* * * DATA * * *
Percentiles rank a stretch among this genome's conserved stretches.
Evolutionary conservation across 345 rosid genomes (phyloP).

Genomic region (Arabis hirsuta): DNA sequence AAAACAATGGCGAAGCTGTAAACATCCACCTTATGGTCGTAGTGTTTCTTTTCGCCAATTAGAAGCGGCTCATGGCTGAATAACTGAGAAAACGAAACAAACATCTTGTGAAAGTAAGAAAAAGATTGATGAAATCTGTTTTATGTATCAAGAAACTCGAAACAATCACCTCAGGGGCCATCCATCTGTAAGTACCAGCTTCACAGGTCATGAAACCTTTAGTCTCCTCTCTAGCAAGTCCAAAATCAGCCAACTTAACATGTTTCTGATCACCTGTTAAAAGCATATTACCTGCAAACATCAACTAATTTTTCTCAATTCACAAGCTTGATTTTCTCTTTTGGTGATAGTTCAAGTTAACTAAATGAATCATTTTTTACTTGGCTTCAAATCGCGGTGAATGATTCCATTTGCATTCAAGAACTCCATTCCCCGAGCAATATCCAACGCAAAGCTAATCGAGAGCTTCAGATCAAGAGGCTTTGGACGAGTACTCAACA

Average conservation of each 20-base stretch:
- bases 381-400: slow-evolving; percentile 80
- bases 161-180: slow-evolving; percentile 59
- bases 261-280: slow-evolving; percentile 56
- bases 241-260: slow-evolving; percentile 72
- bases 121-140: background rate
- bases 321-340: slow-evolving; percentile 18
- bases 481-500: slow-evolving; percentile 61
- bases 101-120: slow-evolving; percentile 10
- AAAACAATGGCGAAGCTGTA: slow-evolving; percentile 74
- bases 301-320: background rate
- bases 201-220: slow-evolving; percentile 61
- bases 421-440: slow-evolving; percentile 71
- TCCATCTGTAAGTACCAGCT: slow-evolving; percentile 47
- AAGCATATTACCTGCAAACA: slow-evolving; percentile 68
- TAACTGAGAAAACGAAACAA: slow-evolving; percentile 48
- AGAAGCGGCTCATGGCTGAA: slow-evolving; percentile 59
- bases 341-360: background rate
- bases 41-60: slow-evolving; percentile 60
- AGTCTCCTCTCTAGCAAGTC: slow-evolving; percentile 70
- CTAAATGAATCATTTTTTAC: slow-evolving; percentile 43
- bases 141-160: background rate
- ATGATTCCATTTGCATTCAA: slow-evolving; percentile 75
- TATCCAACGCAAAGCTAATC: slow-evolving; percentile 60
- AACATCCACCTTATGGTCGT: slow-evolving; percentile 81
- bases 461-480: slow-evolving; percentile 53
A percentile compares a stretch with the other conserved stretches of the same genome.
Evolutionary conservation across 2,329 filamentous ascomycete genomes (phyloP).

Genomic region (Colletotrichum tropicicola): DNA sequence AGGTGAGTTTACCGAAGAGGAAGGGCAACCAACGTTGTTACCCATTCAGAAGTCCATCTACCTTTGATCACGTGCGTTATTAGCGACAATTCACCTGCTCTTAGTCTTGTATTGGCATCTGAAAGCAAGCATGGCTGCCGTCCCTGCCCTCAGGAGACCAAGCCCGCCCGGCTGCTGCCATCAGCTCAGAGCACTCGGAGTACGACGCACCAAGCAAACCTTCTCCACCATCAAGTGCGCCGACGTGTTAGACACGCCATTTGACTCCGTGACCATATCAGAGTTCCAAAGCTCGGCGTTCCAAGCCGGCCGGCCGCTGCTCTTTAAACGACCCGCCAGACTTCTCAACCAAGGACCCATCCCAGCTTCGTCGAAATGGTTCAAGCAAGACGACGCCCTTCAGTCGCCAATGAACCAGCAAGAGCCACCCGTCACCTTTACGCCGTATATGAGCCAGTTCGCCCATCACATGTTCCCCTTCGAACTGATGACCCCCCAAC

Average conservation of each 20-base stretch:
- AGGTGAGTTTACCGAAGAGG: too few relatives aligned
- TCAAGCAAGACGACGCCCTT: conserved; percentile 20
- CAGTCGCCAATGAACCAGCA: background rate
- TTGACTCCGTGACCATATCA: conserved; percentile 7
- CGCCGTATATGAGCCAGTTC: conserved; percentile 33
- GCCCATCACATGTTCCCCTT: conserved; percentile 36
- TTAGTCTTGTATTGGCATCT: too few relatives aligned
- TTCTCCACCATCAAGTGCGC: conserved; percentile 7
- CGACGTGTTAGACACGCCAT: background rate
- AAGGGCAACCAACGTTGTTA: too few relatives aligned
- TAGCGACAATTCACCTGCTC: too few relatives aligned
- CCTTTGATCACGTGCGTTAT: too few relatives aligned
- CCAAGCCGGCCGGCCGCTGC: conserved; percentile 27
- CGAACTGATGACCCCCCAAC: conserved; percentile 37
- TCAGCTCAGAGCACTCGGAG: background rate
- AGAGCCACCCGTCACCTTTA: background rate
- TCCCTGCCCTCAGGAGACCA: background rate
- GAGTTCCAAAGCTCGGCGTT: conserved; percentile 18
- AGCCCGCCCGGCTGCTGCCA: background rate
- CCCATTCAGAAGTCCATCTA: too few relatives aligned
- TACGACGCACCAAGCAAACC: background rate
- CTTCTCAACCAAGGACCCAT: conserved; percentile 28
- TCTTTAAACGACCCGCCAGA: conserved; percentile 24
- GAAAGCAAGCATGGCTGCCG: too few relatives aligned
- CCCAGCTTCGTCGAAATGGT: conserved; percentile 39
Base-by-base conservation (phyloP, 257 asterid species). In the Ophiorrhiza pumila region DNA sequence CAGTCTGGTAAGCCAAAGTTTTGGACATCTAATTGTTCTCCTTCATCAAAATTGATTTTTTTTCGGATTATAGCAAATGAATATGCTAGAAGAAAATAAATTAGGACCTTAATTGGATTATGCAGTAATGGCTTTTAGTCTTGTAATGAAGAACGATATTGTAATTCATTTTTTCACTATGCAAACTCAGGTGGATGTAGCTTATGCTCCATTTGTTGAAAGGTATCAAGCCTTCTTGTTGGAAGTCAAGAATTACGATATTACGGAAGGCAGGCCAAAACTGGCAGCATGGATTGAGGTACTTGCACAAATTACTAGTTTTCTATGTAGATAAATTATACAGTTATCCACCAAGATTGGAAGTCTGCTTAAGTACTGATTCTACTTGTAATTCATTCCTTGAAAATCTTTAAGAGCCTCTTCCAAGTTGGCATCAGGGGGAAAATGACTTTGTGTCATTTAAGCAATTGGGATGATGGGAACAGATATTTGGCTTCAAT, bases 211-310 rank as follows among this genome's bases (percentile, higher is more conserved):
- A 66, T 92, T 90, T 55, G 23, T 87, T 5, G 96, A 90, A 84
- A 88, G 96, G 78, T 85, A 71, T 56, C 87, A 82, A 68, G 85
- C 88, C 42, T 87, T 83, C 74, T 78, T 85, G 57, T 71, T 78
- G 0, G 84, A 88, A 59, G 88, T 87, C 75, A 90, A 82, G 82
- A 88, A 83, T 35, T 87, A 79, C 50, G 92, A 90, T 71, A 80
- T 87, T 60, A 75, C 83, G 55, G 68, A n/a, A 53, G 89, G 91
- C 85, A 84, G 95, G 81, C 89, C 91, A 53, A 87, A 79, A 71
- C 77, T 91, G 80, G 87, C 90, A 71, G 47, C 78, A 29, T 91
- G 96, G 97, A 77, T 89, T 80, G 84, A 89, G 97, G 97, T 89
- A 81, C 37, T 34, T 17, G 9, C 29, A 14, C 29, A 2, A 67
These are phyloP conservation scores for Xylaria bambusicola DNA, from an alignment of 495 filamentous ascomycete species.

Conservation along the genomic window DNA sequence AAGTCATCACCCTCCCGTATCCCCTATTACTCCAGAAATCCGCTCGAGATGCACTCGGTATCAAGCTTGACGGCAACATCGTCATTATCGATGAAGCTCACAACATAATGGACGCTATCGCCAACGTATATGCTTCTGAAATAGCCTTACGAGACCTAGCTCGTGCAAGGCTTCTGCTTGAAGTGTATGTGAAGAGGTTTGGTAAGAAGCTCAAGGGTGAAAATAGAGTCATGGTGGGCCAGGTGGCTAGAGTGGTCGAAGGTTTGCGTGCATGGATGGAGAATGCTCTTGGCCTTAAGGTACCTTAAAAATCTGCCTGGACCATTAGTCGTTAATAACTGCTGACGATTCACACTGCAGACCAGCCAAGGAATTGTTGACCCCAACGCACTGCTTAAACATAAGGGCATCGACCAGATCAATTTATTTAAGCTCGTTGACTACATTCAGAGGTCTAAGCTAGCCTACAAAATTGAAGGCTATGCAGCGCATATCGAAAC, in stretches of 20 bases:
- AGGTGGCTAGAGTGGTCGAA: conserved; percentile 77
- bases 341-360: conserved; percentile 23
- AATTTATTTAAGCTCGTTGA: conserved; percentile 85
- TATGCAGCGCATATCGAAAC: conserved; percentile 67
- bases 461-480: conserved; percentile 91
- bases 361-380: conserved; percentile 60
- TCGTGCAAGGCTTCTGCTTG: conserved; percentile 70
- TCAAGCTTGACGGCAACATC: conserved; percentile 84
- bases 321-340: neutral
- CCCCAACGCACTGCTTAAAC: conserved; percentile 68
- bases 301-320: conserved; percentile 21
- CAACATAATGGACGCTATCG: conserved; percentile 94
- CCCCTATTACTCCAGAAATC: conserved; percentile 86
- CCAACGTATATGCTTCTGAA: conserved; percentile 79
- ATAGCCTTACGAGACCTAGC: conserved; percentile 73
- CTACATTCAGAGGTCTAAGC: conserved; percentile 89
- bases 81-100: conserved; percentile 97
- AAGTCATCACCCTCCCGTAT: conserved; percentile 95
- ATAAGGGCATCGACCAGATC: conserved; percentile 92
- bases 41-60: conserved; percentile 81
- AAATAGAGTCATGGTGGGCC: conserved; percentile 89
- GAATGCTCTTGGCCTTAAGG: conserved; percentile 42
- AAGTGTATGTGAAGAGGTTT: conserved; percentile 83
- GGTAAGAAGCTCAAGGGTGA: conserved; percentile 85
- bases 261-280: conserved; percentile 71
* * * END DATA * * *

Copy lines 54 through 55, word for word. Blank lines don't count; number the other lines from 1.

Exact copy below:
- TACGACGCACCAAGCAAACC: background rate
- CTTCTCAACCAAGGACCCAT: conserved; percentile 28